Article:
Our credit score strongly affects our daily life. One way it does so is in our ability to purchase a home. Luckily, if you are looking to improve your credit score, the Board of Governors of the Federal System offers five tips for doing just that.
1. Get copies of your credit report-then make sure information is correct.
Your can obtain your credit report from the only authorized online source at www.annualcreditreport.com. By law, you can obtain a copy of your credit report from this site, from each of the three national credit reporting companies once every year.
If Internet isn’t an option for you, then you may also call 1-877-322-8228 or complete the Annual Credit Report Request Form and mail it to P.O. Box 105281, Atlanta, GA 30348-5281.
2. Pay your bills on time.
The best way to improve your credit score is to ensure your bills are being paid on time. One option for this is to set up automatic payments from your bank; however, be sure that you always have sufficient funds to cover the payments being withdrawn from your account.
3. Understand how your credit score is determined.
The usual ways in how your credit score is determined is by answering the following 5 questions:
- Do you pay your bills on time? Have you paid your bills late, had any accounts sent to a collection agency or declared bankruptcy? All of these things will show up on your credit report.
- What is your outstanding debt? Most scores are determined based on how close your debt is to your credit limits. If the debt is close to the limit, then this will probably be negatively effecting your score.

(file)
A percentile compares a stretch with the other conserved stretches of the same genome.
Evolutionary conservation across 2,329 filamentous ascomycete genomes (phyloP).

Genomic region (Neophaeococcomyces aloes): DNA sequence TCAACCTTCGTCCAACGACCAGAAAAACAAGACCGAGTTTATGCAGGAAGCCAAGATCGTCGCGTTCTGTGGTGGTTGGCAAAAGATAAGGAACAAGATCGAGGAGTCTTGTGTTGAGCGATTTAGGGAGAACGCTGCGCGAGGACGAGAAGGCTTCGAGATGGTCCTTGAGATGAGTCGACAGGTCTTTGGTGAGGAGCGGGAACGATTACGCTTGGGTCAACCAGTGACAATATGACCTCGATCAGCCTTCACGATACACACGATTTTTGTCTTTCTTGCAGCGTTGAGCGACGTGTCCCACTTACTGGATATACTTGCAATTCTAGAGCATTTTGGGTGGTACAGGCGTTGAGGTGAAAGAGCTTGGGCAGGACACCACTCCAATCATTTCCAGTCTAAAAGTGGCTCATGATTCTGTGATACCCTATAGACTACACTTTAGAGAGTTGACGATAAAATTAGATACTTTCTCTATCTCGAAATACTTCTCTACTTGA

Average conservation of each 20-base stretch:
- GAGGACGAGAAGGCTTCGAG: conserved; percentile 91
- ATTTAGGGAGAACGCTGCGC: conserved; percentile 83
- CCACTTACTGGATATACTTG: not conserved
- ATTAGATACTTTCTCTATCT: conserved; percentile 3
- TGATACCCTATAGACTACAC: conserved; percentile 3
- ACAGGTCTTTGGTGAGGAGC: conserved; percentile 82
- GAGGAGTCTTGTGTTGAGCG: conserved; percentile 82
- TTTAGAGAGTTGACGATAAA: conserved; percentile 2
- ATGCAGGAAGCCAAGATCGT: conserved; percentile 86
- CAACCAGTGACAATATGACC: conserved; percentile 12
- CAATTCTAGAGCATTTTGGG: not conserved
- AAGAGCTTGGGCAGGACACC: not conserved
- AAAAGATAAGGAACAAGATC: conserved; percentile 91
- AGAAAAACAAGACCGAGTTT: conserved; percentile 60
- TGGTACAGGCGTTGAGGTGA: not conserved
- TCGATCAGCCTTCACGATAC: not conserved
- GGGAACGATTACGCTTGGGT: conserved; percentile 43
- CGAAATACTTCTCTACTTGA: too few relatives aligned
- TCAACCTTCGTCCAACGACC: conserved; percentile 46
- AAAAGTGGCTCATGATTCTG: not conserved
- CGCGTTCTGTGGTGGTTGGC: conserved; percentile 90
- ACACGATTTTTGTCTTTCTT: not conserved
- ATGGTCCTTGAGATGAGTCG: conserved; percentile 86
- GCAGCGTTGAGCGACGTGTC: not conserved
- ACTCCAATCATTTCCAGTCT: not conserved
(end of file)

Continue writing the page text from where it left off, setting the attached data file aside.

- How long is your credit history? Someone with shorter credit history may have a negative effect; however, this could be offset by things like timely payments and low balances.
- Have you applied for new credit recently? If you request your own credit report or if creditors are monitoring your account to make pre screened credit offers, then your credit history will not be effected. However, if you recently applied for many new accounts of credit, this may affect your score negatively.
- How many and what types of credit accounts do you have? Most credit scoring models compare what types of credit you have. A mix of credit cards and installments loans may improve your score; whereas, too many credit cards or finance company accounts may hurt your score.
4. Learn the legal steps to take to improve your credit report.
To learn how to correct errors and tips on dealing with debt and avoiding scams, read The Federal Trade Commission’s “Building a Better Credit Report” at http://www.ftc.gov/bcp/edu/pubs/consumer/credit/cre03.shtm
5. Beware of credit-repair scams.
Repairing your credit by yourself is sometimes the best way to do it. By reading “Credit Repair: How to Help Yourself,” at http://www.ftc.gov/bcp/edu/pubs/consumer/credit/cre13.shtm explains how to improve your credit score. It also lists legitimate resources for low-cost or no-cost help.
*Source: Board of Governors of the Federal Reserve System website: http://www.federalreserve.gov/consumerinfo/fivetipes_creditscore.htm